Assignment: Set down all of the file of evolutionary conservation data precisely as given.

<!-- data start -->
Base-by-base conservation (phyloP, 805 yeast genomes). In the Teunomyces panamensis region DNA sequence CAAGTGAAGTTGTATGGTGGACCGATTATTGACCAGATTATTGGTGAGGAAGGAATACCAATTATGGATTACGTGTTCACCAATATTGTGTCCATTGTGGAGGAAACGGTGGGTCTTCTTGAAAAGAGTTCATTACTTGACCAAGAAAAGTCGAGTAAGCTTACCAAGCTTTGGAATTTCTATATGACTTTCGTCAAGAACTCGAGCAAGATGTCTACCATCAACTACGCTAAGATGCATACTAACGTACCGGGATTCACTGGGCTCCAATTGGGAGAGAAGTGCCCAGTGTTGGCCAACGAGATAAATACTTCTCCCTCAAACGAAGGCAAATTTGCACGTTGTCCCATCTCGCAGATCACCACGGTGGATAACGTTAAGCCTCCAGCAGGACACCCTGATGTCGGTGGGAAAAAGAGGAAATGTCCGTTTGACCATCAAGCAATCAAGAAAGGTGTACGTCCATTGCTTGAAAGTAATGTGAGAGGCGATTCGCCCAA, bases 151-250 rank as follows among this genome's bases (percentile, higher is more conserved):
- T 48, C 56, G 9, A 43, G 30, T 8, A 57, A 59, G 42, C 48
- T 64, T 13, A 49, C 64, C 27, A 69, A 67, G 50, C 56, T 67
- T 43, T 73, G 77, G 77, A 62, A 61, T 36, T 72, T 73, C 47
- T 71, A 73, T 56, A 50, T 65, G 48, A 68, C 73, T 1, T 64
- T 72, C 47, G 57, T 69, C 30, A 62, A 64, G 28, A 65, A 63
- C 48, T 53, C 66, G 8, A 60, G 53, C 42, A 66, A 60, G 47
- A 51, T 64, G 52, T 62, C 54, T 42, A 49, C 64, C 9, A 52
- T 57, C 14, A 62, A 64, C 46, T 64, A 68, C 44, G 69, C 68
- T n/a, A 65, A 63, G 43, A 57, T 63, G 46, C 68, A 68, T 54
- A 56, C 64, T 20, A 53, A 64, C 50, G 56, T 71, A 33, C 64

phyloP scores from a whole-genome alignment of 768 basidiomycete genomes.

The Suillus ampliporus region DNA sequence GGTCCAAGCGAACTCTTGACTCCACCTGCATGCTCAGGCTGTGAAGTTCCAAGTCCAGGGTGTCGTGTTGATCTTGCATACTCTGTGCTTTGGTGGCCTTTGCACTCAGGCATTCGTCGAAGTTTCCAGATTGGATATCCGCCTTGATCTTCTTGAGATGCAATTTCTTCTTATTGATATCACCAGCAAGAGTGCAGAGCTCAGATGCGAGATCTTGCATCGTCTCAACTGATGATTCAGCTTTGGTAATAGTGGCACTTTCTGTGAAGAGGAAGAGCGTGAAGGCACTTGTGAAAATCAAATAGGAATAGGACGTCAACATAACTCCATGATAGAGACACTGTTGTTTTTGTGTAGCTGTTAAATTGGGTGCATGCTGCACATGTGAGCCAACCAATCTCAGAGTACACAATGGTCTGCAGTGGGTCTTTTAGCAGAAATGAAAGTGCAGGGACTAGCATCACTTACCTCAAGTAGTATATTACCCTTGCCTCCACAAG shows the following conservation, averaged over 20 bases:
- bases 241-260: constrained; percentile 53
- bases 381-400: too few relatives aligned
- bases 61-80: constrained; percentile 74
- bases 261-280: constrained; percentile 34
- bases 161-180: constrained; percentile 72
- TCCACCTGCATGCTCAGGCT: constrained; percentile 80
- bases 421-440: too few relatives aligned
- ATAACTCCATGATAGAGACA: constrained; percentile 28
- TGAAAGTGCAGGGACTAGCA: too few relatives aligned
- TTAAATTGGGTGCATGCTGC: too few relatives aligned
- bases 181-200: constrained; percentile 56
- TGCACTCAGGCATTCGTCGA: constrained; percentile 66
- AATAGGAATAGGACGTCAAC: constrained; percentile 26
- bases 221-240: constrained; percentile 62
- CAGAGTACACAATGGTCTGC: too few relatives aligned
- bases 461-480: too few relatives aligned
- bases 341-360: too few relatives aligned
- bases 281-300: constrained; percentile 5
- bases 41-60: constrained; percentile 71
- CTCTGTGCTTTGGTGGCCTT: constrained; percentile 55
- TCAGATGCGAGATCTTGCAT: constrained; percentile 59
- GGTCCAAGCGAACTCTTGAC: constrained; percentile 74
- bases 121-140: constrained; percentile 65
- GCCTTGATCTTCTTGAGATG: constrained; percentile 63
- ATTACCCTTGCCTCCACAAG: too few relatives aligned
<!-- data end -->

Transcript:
Base-by-base conservation (phyloP, 805 yeast genomes). In the Teunomyces panamensis region DNA sequence CAAGTGAAGTTGTATGGTGGACCGATTATTGACCAGATTATTGGTGAGGAAGGAATACCAATTATGGATTACGTGTTCACCAATATTGTGTCCATTGTGGAGGAAACGGTGGGTCTTCTTGAAAAGAGTTCATTACTTGACCAAGAAAAGTCGAGTAAGCTTACCAAGCTTTGGAATTTCTATATGACTTTCGTCAAGAACTCGAGCAAGATGTCTACCATCAACTACGCTAAGATGCATACTAACGTACCGGGATTCACTGGGCTCCAATTGGGAGAGAAGTGCCCAGTGTTGGCCAACGAGATAAATACTTCTCCCTCAAACGAAGGCAAATTTGCACGTTGTCCCATCTCGCAGATCACCACGGTGGATAACGTTAAGCCTCCAGCAGGACACCCTGATGTCGGTGGGAAAAAGAGGAAATGTCCGTTTGACCATCAAGCAATCAAGAAAGGTGTACGTCCATTGCTTGAAAGTAATGTGAGAGGCGATTCGCCCAA, bases 151-250 rank as follows among this genome's bases (percentile, higher is more conserved):
- T 48, C 56, G 9, A 43, G 30, T 8, A 57, A 59, G 42, C 48
- T 64, T 13, A 49, C 64, C 27, A 69, A 67, G 50, C 56, T 67
- T 43, T 73, G 77, G 77, A 62, A 61, T 36, T 72, T 73, C 47
- T 71, A 73, T 56, A 50, T 65, G 48, A 68, C 73, T 1, T 64
- T 72, C 47, G 57, T 69, C 30, A 62, A 64, G 28, A 65, A 63
- C 48, T 53, C 66, G 8, A 60, G 53, C 42, A 66, A 60, G 47
- A 51, T 64, G 52, T 62, C 54, T 42, A 49, C 64, C 9, A 52
- T 57, C 14, A 62, A 64, C 46, T 64, A 68, C 44, G 69, C 68
- T n/a, A 65, A 63, G 43, A 57, T 63, G 46, C 68, A 68, T 54
- A 56, C 64, T 20, A 53, A 64, C 50, G 56, T 71, A 33, C 64

phyloP scores from a whole-genome alignment of 768 basidiomycete genomes.

The Suillus ampliporus region DNA sequence GGTCCAAGCGAACTCTTGACTCCACCTGCATGCTCAGGCTGTGAAGTTCCAAGTCCAGGGTGTCGTGTTGATCTTGCATACTCTGTGCTTTGGTGGCCTTTGCACTCAGGCATTCGTCGAAGTTTCCAGATTGGATATCCGCCTTGATCTTCTTGAGATGCAATTTCTTCTTATTGATATCACCAGCAAGAGTGCAGAGCTCAGATGCGAGATCTTGCATCGTCTCAACTGATGATTCAGCTTTGGTAATAGTGGCACTTTCTGTGAAGAGGAAGAGCGTGAAGGCACTTGTGAAAATCAAATAGGAATAGGACGTCAACATAACTCCATGATAGAGACACTGTTGTTTTTGTGTAGCTGTTAAATTGGGTGCATGCTGCACATGTGAGCCAACCAATCTCAGAGTACACAATGGTCTGCAGTGGGTCTTTTAGCAGAAATGAAAGTGCAGGGACTAGCATCACTTACCTCAAGTAGTATATTACCCTTGCCTCCACAAG shows the following conservation, averaged over 20 bases:
- bases 241-260: constrained; percentile 53
- bases 381-400: too few relatives aligned
- bases 61-80: constrained; percentile 74
- bases 261-280: constrained; percentile 34
- bases 161-180: constrained; percentile 72
- TCCACCTGCATGCTCAGGCT: constrained; percentile 80
- bases 421-440: too few relatives aligned
- ATAACTCCATGATAGAGACA: constrained; percentile 28
- TGAAAGTGCAGGGACTAGCA: too few relatives aligned
- TTAAATTGGGTGCATGCTGC: too few relatives aligned
- bases 181-200: constrained; percentile 56
- TGCACTCAGGCATTCGTCGA: constrained; percentile 66
- AATAGGAATAGGACGTCAAC: constrained; percentile 26
- bases 221-240: constrained; percentile 62
- CAGAGTACACAATGGTCTGC: too few relatives aligned
- bases 461-480: too few relatives aligned
- bases 341-360: too few relatives aligned
- bases 281-300: constrained; percentile 5
- bases 41-60: constrained; percentile 71
- CTCTGTGCTTTGGTGGCCTT: constrained; percentile 55
- TCAGATGCGAGATCTTGCAT: constrained; percentile 59
- GGTCCAAGCGAACTCTTGAC: constrained; percentile 74
- bases 121-140: constrained; percentile 65
- GCCTTGATCTTCTTGAGATG: constrained; percentile 63
- ATTACCCTTGCCTCCACAAG: too few relatives aligned